LT: I talk about the negative stereotypes of officers that are portrayed in popular media. Likewise, the assumption among many that police forces are corrupt. I suggest that my project is potentially something to boost morale. They agree. They’re enthusiastic particularly in Josephine County where they’ve had their budget go to the ballot and be rejected. The taxpayers in Josephine County don’t want to fund the Sheriff’s deputies in or out of the jail.
PP: It’s been national news.
LT: People know they’re not going to get arrested for petty crime because there’s not enough staff at the jail to even process you. The Sheriff is interested in bringing that to light.
There’s another part to it. These officers have the most contact with the prisoners, right? My presumption is that the better they feel about their work and their position — the more they feel valued and respected — in the same ways anyone else would, then positive benefits develop. Consequently, we’d see more respectful interactions between deputies and prisoners in their custody.
It’s still early stages, this is “industrial organizational psychology-light” because I haven’t done near enough research.
PP: How does this fit in with your personal feelings about criminal justice and incarceration in America?
LT: I am challenging myself to approach this and to be open. What is a correctional officer? What makes them? Why are they here in our society to begin with? What are the ways in which these they’re contributing? What are the ways in which maybe they are not? Are there ways in which they try to help prisoner? I’m not interested in taking sides or forcibly portraying correctional officers as either victims or heroes.
PP: You want to get beyond the badge and uniform it sounds like?
LT: It’s about looking at the system as a whole. Officers are part of a system. Right now, I don’t personally know the answer to those questions and so I must ask. I’ll be using audio as part of the project. Officers and their attitudes are an integral piece of the criminal justice puzzle; they’re the people who, at the end of the day, are locking the doors.
Essentially, how do correctional officers uphold the system and in what ways does the system screw them over?
PP: I’ve always said jails and prisons are toxic spaces and they negatively effect everyone in them, staff included. An honest investigation of jails’ and prisons’ labour-force is long overdue. Best of luck and keep us posted. Thanks, Lorenzo.
LT: Thank you, Pete.
Lorenzo Triburgo’s photographs have been exhibited internationally. He holds Bachelor of Arts from New York University in Photography and Gender Studies and a Master of Fine Arts in Photography and Related Media from the School of Visual Arts in New York. He has work in the permanent collection at the Portland Art Museum. He is recipient of Aaron Siskind Grant and most recently a project grant from the Regional Arts and Culture Council to complete his forthcoming project working with correctional officers.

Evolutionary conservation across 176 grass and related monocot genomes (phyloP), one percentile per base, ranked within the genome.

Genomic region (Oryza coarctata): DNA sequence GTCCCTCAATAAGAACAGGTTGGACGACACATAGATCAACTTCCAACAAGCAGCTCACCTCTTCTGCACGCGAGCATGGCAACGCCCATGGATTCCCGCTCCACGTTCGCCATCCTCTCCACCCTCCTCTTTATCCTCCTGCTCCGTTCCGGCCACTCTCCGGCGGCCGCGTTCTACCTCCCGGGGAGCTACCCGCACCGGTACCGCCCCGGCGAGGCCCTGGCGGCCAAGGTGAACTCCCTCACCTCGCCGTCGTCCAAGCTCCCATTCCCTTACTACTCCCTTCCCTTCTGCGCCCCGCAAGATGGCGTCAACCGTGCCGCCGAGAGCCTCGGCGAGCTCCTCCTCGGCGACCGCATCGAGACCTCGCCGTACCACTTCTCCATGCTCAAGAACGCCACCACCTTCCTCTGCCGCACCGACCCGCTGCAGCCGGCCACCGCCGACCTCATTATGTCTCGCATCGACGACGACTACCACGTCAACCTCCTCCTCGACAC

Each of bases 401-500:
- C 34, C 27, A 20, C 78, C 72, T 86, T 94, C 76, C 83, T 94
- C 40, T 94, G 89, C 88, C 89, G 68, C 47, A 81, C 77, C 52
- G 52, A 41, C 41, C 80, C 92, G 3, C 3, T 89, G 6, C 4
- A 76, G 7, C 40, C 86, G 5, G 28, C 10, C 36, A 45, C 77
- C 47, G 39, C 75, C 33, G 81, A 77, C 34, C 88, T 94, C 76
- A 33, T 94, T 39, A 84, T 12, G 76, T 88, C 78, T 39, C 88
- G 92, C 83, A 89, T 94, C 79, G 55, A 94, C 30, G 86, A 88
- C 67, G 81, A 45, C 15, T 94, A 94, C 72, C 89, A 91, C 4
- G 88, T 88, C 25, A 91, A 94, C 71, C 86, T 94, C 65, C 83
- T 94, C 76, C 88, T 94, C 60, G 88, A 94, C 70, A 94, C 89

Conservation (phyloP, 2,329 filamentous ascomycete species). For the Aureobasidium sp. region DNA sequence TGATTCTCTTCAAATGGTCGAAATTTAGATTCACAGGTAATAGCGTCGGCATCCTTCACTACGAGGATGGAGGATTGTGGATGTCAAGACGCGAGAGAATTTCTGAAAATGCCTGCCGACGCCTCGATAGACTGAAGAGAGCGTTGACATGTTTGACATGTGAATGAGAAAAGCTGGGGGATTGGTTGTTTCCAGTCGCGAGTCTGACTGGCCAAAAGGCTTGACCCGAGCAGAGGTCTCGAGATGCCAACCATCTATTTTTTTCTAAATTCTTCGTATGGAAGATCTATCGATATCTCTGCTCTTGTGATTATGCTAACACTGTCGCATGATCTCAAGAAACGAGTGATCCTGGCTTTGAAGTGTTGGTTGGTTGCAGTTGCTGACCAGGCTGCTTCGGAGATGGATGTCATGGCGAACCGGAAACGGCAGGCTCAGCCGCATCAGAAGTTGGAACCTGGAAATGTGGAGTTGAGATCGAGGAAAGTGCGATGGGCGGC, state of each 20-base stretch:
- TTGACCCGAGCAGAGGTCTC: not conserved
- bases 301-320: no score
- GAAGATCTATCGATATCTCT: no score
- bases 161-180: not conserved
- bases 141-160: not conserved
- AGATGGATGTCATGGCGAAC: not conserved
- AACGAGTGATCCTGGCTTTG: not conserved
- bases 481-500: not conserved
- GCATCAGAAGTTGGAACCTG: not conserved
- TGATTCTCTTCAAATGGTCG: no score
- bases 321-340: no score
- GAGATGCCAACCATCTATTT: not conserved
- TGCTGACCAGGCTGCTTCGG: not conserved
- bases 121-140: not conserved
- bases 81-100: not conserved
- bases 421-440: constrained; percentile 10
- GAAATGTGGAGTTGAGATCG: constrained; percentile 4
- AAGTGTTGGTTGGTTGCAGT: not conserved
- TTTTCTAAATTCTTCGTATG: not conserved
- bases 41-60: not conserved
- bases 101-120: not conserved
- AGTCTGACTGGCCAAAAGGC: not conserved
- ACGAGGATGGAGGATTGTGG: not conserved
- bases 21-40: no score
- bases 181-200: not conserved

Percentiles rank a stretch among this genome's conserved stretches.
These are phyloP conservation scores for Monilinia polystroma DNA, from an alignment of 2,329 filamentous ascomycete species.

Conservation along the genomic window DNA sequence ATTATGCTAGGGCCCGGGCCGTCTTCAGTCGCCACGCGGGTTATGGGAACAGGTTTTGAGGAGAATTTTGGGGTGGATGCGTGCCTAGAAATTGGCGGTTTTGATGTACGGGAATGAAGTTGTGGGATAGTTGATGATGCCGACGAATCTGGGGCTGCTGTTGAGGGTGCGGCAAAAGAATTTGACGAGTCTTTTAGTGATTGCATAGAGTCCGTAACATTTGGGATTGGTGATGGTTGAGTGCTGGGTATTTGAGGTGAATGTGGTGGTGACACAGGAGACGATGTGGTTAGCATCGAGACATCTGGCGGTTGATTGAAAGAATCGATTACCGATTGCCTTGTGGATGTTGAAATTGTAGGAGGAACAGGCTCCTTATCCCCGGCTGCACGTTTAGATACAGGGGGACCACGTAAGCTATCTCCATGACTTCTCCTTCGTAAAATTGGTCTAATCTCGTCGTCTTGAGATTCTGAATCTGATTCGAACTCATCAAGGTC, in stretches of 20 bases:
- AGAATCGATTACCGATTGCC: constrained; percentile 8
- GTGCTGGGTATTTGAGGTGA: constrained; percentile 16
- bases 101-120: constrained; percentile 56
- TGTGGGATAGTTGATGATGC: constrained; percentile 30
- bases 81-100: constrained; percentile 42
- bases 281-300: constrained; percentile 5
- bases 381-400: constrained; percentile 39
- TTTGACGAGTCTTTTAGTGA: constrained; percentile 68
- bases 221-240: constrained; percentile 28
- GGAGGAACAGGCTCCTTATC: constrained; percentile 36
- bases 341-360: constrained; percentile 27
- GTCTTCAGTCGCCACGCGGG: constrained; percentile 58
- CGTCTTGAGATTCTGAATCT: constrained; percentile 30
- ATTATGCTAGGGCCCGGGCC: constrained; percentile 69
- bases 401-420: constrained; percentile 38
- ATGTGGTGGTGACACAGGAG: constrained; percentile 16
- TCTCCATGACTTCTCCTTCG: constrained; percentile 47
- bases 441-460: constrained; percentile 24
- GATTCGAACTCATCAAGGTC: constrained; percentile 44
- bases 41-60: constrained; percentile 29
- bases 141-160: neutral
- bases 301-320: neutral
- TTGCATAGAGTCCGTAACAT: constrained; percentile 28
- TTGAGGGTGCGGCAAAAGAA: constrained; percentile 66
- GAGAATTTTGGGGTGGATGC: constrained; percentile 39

Coinciding with San Francisco’s annual Pride events and the 45th anniversary of the Stonewall riots in New York City, Anthony Friedkin’s seminal body of work The Gay Essay goes on show this month at the De Young Museum, in San Francisco.
The Gay Essay chronicles the gay communities of Los Angeles and San Francisco between 1969 a 1973 — an era of great strides for political activism in the gay communities in California and nationwide.
Friedkin (b.1949) has always been committed to documenting cultures in his home state of California. The Gay Essay was one of his earliest efforts; he embarked on it as a 19-year-old. Self-assigned, Friedkin went poolside, to the city streets, and into motels, bars and discos in an attempt to create the first extensive record of gay life in the Golden State.
“Friedkin found his place in an approach that retained the outward-looking spirit of reportage combined with individual discovery. As an extrovert with an avid curiosity, he developed close relationships with his subjects that enabled him to create portraits that are devoid of judgment,” says the de Young press release. “He did not aim to document gay life in Los Angeles and San Francisco slavishly, but rather to show men and women who were trying to live openly, expressing their individualities and sexualities on their own terms, and improvising ways to challenge the dominant culture.”
In 1973, the San Francisco Art Week wrote, “The Gay Essay is comparable in magnitude to Robert Frank’s The Americans. The exhibit in its entirety is amazingly strong. And for the most part the photographs are singularly beautiful in execution.”